Thomas Vidick, Assistant Professor of Computing and Mathematical Sciences, has been awarded the National Science Foundation's (NSF) Faculty Early Career Development (CAREER) Award for his 5-year project, “Interactions with Untrusted Quantum Devices”. The CAREER program is NSF's most prestigious awards for junior faculty members. The level and 5-year duration of the awards are designed to enable awardees to develop careers as outstanding teacher-scholars. Awardees are chosen because they exemplify the role of teacher-scholars through outstanding research, excellent education and the integration of education and research within the context of the mission of their organizations.

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2016 Caltech Distinguished Alumni


Caltech has recognized two Engineering and Applied Science (EAS) graduates with the Distinguished Alumni Award, the highest honor regularly bestowed by the Institute. They are Carl V. Larson (BS '52, ME) and Thomas J. "Tim" Litle IV (BS '62, EAS). Larson is being recognized for his accomplished career in the electronics industry. Over the course of three decades, Larson has held numerous and diverse leadership roles in fields ranging from engineering to marketing. He is also being celebrated for his sustained commitment to the research, students, and alumni of Caltech. Litle is being recognized for his revolutionary contributions to commerce. Through innovations such as the presorted mail program he developed for the U.S. Postal Service and the three-digit security codes on credit cards, Litle has made global business more efficient and secure. [Caltech story]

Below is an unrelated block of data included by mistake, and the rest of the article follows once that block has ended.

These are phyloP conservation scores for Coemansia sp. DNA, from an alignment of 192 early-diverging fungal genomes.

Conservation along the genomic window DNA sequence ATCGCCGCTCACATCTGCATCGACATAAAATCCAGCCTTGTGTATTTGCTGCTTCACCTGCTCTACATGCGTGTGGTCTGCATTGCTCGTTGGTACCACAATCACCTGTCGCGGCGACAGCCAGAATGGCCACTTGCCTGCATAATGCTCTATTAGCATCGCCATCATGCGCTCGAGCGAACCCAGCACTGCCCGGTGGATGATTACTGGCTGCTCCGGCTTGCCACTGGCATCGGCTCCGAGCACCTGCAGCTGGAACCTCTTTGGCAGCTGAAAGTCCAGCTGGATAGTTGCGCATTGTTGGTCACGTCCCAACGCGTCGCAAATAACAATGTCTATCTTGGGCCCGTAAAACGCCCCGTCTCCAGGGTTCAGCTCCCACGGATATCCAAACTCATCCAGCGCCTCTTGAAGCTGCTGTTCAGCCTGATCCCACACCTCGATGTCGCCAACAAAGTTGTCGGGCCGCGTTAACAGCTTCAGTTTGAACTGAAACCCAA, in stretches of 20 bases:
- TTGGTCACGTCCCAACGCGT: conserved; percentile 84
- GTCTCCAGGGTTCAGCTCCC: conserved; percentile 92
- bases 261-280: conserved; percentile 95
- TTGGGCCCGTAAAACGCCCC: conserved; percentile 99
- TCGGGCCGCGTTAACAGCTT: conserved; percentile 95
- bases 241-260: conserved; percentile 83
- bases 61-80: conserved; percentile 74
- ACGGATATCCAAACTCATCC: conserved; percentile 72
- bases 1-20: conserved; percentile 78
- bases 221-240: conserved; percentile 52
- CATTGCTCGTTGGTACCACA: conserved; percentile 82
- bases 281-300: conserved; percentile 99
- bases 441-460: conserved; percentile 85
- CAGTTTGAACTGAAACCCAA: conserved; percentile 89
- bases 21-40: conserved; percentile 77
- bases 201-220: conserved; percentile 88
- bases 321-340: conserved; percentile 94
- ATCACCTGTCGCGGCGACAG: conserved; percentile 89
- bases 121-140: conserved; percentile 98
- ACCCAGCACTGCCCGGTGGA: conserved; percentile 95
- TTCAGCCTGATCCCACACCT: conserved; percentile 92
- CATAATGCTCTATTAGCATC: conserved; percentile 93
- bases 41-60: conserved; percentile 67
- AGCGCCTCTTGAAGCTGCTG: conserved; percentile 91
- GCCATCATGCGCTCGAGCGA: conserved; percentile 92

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Alumna Tammy Ma Receives Presidential Early Career Award


Aerospace alumna Tammy Y. Ma (BS ’05, AE) who is a physicist at Lawrence Livermore National Laboratory is a recipient of the Presidential Early Career Award for Scientists and Engineers (PECASE). This is the highest honor bestowed by the United States Government on science and engineering professionals in the early stages of their independent research careers. The other Caltech alumni who received the award were Alon A. Gorodetsky (PhD ’09, Chemistry), Jonathan Simon (BS ’04, Physics), and Viviana Gradinaru (BS ’05, Biology). [White House Release]

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ENGenious Wins Gold!


The 2015 issue of ENGenious has won a gold award from the Council for Advancement and Support of Education (CASE) District VII in the Awards of Excellence category of Annual Magazines. The award is given by the CASE District VII Board of Directors and the Awards of Excellence Committee to "superior magazines published once a year." First published in 2001, ENGenious is a publication for alumni and friends of the Caltech Division of Engineering and Applied Science (EAS). The goal of the publication is to highlight the contributions of the EAS faculty, students, and alumni in research, education, and industry. [ENGenious]

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Professor Chandrasekaran Named Sloan Research Fellow


Venkat Chandrasekaran, Assistant Professor of Computing and Mathematical Sciences and Electrical Engineering, has been named a 2016 Sloan Research Fellow in the field of Mathematics for his research in mathematical optimization. The Sloan Research Fellowships are awarded yearly to researchers in recognition of distinguished performance and a unique potential to make substantial contributions to their field. [Caltech story]